Last week I asked him what he was reading. His reply:
Let me say, first off, that I’m flattered to be asked what I’m reading in such a forum, in part because I think of myself most of the time as a historian and professor and not so much as a writer, so it’s nice to be included in the ranks of the writers. More than any of the three, however – and for a much longer time – I have been a reader, and I love to talk about books.Read more about The Company He Keeps.
A good friend of mine, the writer Malena Watrous – whose first novel, If You Follow Me, comes out next winter, and who would love to answer the very question you’ve just asked me, because we ask each other this very question every time we speak – was just filling out a questionnaire about her favorite books for the back pages of her book and posed all the same questions to me. It was daunting. Your question – what I am reading now, as opposed to what my favorite books of all time happen to be – comes with significantly less pressure. And after that long-winded introduction, let me answer it:
David Ebershoff’s The 19th Wife combines a fictionalized memoir of Ann Eliza Young, Brigham Young’s infamous nineteenth wife (who herself wrote such a memoir called Wife #19) with the story of a gay teenager expelled from his polygamous Mormon off-shoot community who finds out that his mother (herself a nineteenth wife) is accused of murdering his father. I started out being more intrigued by the contemporary plot line and ended up switching my preference. Regardless, I read all 500 pages in 48 hours. It was addictive. Ebershoff is adept at moving back and forth between the nineteenth and the twenty-first centuries; his research on women, gender, marriage, and Mormons is great; and he writes about faith and Mormonism in ways that are sympathetic, questioning, but never condemning. I’ve already leant it two people, given it to one, and recommended it to many others.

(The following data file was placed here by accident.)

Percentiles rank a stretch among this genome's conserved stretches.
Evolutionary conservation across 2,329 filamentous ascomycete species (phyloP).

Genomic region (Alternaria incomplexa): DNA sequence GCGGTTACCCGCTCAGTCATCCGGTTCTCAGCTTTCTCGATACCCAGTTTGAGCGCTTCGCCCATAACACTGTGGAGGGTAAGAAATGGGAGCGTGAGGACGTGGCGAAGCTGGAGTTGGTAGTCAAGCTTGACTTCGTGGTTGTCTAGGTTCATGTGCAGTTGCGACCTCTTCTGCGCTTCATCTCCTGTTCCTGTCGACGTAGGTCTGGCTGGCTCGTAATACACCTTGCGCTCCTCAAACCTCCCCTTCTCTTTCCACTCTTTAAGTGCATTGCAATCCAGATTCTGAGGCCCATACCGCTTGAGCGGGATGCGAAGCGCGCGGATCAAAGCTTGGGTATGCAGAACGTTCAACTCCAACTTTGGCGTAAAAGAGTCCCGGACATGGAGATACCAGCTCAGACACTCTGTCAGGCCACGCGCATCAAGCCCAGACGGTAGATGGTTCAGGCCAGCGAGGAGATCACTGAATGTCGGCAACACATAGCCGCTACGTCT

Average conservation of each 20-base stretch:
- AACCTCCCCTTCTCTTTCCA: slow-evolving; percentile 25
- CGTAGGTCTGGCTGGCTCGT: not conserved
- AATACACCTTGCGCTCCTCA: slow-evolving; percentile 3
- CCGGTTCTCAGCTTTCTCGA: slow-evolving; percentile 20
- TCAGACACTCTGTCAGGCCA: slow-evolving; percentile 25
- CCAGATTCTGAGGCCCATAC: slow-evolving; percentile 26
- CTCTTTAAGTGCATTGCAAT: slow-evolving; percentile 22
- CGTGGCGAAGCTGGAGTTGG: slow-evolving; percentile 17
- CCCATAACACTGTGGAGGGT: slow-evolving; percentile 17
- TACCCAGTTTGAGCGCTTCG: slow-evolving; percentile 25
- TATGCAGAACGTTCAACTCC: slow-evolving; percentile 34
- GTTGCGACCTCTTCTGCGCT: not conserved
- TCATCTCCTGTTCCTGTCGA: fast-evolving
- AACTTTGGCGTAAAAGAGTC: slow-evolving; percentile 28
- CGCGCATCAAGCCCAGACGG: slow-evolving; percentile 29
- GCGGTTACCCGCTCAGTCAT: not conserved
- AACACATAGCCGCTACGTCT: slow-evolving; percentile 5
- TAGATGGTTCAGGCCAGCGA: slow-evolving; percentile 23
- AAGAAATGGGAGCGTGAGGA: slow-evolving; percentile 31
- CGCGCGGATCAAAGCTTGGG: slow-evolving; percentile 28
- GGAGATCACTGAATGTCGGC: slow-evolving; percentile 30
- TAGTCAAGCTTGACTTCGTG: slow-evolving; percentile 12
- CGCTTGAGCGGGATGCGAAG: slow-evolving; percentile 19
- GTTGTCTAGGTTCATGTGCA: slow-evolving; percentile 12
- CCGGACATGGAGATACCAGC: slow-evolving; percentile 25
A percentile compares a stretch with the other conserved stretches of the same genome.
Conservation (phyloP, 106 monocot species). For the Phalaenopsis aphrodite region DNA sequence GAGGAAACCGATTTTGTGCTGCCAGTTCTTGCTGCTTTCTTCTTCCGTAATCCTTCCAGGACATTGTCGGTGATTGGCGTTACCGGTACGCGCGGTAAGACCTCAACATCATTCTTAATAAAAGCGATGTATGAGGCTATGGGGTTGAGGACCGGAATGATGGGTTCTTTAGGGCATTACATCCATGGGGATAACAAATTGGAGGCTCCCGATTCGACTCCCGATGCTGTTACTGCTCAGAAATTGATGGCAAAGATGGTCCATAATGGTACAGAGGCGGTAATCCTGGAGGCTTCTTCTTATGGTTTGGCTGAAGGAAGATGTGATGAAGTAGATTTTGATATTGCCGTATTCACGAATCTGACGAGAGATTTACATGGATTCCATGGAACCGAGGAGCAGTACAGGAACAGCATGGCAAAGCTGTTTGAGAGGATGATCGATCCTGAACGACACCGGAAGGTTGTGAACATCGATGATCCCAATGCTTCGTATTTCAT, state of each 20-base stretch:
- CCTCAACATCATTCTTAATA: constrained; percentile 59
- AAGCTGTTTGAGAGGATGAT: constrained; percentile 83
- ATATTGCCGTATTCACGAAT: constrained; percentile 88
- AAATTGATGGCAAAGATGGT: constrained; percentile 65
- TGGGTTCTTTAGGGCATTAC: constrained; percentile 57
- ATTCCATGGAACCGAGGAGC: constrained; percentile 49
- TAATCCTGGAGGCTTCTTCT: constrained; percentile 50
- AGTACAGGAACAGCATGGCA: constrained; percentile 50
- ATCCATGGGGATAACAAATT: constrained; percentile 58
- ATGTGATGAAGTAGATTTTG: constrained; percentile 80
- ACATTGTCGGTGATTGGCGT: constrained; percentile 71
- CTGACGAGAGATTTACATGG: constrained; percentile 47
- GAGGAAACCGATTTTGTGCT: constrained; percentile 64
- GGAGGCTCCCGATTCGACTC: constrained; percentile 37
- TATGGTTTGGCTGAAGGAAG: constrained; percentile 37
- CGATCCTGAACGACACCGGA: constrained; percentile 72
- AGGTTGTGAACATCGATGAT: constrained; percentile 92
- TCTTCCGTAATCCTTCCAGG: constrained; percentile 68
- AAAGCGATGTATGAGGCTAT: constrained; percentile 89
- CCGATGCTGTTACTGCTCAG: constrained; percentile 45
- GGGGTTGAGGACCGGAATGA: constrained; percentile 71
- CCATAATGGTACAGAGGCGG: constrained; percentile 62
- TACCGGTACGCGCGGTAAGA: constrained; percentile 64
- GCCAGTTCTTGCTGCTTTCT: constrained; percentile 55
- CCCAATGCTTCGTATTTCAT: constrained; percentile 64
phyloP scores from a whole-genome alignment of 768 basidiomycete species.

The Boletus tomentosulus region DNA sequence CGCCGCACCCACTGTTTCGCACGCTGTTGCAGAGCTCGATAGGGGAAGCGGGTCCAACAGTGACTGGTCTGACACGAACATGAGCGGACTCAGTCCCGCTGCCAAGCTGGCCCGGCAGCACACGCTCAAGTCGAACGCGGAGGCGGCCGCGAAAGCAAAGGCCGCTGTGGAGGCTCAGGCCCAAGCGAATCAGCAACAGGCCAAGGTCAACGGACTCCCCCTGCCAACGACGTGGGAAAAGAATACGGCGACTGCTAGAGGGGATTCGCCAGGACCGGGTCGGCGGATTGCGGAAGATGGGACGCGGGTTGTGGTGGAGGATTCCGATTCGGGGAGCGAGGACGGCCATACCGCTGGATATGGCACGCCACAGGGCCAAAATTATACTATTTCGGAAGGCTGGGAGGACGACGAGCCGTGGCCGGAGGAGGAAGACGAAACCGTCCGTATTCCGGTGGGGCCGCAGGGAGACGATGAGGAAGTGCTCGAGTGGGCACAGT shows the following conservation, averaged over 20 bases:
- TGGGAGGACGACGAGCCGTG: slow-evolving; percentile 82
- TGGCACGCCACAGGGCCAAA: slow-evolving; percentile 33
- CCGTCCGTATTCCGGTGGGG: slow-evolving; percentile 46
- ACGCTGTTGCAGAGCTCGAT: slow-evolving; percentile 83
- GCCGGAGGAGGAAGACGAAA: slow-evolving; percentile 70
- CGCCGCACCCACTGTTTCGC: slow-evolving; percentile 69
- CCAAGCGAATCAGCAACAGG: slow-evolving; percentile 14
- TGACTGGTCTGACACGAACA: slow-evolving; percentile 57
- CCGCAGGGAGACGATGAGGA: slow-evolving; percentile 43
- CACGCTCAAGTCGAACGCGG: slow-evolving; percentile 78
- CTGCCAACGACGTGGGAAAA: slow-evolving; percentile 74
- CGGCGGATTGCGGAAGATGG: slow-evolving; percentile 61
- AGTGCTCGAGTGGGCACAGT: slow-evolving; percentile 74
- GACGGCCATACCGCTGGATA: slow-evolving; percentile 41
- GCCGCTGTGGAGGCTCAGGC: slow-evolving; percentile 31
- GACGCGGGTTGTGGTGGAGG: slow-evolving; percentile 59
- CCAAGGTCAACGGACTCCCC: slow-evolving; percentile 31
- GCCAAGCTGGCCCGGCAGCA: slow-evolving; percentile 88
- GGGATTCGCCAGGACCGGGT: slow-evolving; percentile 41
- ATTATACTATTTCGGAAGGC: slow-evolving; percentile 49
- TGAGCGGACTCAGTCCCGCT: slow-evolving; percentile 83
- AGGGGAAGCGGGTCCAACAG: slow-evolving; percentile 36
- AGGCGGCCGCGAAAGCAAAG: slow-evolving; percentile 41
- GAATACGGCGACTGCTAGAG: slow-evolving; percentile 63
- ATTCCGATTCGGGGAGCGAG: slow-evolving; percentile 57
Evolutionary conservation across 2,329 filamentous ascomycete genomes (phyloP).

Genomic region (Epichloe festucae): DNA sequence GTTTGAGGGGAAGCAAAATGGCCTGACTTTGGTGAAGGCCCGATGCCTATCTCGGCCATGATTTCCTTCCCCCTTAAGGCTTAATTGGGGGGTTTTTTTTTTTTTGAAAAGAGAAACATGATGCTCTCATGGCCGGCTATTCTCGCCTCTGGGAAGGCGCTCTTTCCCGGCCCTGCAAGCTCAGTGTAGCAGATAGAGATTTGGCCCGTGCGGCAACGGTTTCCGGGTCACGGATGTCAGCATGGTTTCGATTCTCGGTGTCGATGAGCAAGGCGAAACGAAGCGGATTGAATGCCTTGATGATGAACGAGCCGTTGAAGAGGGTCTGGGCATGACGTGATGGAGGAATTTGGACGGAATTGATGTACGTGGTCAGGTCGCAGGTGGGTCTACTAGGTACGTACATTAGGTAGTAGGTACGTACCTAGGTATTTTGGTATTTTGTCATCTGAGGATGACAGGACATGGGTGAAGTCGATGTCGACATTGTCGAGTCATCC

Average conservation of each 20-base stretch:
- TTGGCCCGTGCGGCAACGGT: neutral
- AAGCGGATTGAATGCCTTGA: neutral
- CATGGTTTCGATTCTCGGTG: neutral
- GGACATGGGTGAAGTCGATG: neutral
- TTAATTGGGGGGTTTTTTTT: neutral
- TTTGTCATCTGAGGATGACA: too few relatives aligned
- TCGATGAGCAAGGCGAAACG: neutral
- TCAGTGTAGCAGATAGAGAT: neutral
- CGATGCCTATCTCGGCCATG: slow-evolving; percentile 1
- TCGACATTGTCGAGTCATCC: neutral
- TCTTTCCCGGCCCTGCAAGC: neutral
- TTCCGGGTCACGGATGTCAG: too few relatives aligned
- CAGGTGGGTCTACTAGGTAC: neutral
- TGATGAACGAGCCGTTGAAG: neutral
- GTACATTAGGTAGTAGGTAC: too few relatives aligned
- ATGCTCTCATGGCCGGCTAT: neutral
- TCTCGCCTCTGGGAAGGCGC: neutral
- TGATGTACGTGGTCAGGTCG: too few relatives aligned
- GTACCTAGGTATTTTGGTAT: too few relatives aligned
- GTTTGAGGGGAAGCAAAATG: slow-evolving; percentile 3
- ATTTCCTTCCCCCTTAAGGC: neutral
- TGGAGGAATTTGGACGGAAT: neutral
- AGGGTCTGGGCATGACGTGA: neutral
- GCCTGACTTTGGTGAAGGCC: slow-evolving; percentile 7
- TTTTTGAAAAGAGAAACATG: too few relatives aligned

I assigned Tiya Miles’ Ties That Bind: The Story of an Afro-Cherokee Family in Slavery and in Freedom for a class I’m teaching on the history of slavery in America and just finished it. It is the story of Shoe Boots, a Cherokee warrior, who, in the late eighteenth century, bought a slave named Doll. Shoe Boots and Doll had five children and lived together as husband and wife; Ties That Bind recounts the complicated lives that Doll and her children led in slavery and in freedom. More than that, however, it is the story of the many Afro-Cherokees born of such unions as a result of Cherokee slaveholding, their lives before and after removal to Indian Territory, and their ambiguous place in the Cherokee Nation. Starting with limited sources, Miles successfully uses what she is able to find about Shoe Boots, Doll, and their children to present a narrative that is both about them and about many others like them: micro-history at its best.
Barbara Vine (Ruth Rendell), The Birthday Present. Ruth Rendell, whether publishing under her own name or as Barbara Vine, can do no wrong. Period. The Vine novels, like this one, tend to be less murder mysteries and more what publishers call “psychological thrillers.” In Vine’s case this means that the reader generally knows who the murderer is at the outset or there is no murder at all, but rather an accident, a suicide, or a long-hidden secret. Vine then takes the reader on a journey to see how her characters’ actions have led to the horror. What I love about Rendell is not just that her stories are meticulously plotted, or that her characters are perfectly detailed (and sometimes ridiculously funny), or that her observations about life and human beings are so spot-on, though all of these things are also true, but that she is brilliant at describing just how mundane, how everyday, how banal real wickedness can be. She makes evil identifiable as human in ways I rarely encounter in novels. And that’s because she is not a “mystery novelist” or a “crime novelist,” she’s just a fantastic (and remarkably prolific) novelist.
I have just begun Peggy Pascoe’s What Comes Naturally: Miscegenation Law and the Making of Race in America. I have read her earlier work, Relations of Rescue, and her essay on miscegenation court cases and the making of race, published in the Journal of American History in 1996, is standard reading in women’s and gender (and African-American) history reading lists. This book looks at miscegenation law from the Civil War through the twentieth century and explores not just black-white marriages but also prohibitions against intermarriage between whites and Asians and Native Americans. She makes the case that miscegenation law was crucial to the establishment and maintenance of white supremacy. I like that she – with a host of others of late – have been using marriage as a lens to look at other issues, taking marriage seriously as not just the union of two people who (might) love each other, but as a tool of social control and disenfranchisement.
Learn more about Nicholas Syrett's teaching and scholarship at his faculty webpage.